But what?!!  Seriously?  And so I was coaxed down the hill.  Charlie was very good at skiing backward.  He would get in front of me and then ski backwards, telling me to follow his tracks.  Just like handcycling, hips are used to turn when sit skiing.  If you use your eyes and neck, it doesn't work.  In moments of panic, I would look in the direction I wanted to look and crane my neck in that way.  "Look down here!"  Charlie would yell.  It was often too late; I would find myself falling and looking at the sky.  He would ski back to me and proclaim, "Now, where were you looking?"

Charlie would also tell me when to turn and where.  I found this annoying and would sometimes do my own thing, which generally ended in disaster.  That would be followed by, "Why did you go that way?"

Once Charlie got me going down a green (easiest) slope on my own, he really tried to get me to ski blue slopes on my own, always emphasizing he wanted me to be independent.  And I did get through some of those blues.   When a photographer for USA Today came to take pictures, Charlie skied backward down a more difficult part of a green slope, telling me exactly where to turn.  I got my photo in the USA Today.  No one knew it was with Charlie, right there.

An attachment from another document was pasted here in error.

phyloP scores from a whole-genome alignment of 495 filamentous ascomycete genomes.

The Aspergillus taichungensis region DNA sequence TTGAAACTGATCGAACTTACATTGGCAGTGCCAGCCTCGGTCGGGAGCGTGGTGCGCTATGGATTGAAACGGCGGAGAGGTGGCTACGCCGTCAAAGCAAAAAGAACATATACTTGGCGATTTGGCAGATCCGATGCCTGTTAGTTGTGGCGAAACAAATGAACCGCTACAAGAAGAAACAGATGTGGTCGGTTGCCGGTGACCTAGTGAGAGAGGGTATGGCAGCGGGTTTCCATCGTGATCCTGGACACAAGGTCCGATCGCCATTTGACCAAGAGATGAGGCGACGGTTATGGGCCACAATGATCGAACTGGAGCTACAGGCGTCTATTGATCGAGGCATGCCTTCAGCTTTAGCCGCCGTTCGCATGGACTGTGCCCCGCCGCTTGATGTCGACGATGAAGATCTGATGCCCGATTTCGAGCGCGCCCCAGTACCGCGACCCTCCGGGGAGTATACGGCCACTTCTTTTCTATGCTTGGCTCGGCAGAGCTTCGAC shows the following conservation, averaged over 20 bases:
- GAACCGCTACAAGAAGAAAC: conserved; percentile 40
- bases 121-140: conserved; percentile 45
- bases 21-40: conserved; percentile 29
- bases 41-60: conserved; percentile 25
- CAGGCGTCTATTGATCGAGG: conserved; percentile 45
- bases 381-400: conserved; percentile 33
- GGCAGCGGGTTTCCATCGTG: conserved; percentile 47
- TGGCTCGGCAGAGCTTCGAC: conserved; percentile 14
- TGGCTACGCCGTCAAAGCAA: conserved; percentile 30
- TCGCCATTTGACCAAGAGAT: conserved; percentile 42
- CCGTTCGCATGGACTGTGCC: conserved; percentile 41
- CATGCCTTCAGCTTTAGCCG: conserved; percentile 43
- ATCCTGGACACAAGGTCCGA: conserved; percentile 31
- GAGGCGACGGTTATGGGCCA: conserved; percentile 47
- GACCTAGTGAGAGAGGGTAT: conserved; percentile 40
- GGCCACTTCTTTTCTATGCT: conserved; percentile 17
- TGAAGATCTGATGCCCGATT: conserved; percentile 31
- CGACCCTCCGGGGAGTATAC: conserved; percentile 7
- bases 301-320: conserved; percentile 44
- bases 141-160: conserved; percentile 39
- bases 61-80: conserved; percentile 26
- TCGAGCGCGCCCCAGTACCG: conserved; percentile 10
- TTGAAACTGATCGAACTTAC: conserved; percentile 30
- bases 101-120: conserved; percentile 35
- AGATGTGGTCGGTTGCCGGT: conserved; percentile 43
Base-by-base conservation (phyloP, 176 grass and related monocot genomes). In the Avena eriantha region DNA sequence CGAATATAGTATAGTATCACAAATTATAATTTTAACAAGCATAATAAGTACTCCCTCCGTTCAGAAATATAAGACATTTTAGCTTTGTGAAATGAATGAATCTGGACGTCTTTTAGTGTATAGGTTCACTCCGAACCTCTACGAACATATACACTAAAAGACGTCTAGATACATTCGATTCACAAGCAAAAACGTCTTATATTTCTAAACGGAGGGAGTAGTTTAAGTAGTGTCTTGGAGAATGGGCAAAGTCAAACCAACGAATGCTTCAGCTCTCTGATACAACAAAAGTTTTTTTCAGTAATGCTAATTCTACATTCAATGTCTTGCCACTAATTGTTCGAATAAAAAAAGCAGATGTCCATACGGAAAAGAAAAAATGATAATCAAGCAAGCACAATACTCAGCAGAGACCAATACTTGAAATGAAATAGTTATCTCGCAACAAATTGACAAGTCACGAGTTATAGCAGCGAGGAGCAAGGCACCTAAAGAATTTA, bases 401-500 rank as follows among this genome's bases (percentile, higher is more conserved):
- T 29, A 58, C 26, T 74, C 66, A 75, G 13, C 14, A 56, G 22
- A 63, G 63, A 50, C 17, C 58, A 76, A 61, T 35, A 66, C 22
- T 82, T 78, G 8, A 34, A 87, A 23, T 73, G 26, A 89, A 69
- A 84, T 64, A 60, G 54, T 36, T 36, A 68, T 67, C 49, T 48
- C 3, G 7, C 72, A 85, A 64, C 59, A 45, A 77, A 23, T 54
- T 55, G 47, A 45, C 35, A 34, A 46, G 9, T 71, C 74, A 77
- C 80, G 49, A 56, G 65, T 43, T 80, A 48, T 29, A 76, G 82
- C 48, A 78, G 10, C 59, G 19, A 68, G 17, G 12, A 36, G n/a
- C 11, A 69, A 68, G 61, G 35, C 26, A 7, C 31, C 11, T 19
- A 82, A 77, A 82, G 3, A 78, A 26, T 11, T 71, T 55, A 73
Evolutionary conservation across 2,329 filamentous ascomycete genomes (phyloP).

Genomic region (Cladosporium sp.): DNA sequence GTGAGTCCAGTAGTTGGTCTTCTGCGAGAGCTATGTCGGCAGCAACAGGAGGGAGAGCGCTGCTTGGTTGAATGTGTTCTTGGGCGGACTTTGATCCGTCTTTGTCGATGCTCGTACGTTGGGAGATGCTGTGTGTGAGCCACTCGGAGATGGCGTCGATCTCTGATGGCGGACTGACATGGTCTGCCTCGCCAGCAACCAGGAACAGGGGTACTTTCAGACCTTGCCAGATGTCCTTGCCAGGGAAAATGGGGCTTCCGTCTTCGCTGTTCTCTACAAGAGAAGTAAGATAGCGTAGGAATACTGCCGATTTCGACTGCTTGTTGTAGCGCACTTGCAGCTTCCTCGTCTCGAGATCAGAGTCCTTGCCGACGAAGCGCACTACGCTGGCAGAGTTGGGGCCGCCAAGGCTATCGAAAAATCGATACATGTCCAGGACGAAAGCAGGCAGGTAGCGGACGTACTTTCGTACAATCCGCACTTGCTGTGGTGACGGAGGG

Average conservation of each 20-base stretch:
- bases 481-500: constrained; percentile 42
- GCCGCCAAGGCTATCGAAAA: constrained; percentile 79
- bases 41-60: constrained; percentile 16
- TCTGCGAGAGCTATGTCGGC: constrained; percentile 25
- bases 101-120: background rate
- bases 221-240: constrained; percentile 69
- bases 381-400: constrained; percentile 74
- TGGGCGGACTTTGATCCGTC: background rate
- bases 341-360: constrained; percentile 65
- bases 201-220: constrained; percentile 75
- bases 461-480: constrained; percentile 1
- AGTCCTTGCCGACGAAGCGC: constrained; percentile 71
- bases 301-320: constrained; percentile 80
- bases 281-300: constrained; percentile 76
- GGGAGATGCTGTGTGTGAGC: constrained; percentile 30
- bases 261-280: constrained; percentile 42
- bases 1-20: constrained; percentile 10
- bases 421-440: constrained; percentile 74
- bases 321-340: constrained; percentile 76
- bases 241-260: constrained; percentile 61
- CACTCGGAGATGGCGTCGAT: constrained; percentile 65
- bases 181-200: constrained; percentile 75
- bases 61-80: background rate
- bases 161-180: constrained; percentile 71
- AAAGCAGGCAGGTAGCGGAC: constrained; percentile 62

Besides instruction, Charlie was a great friend.  We would eat lunch together in the middle of the ski day.  He always had radishes, carrots, and soup.  I always found that to be a bit odd.

Charlie videotaped me skiing and then put a whole season of ski videos to music on a DVD.  Who does that?!!  Cutting and pasting a bunch of skiing to songs took time.  Once my daughter started skiing, she said she wanted him to videotape her skiing and put it to music.  And he did.  We still have those DVDs.

Charlie also made calendars every year for certain people.  I was one of the people.  He was a great photographer and the pictures in the calendar were stunning pictures of flowers or mountains.  One year he made the calendar of pictures of me skiing and handcycling.  I still have the calendars.  They are beautiful.

And so the story goes.  Charlie and I never discussed religion, strangely, because we discussed so much on the lift rides.  He would always joke that at work I was the boss but would never have that title.   I tried to get him to tell me about his family, but that seemed difficult for him.  As the years passed, it got easier.  No matter what, I could tell that he loved his daughters.  At one point he discovered he has grandchildren and he was very happy about that.  He had a few other jobs besides being a ski instructor, but he loved ski instructing the best, I think.  He had his own sit-ski because he had bad knees.  And he loved his motorcycle which he could ride in the off-season.  He couldn't wait to get it out in the spring.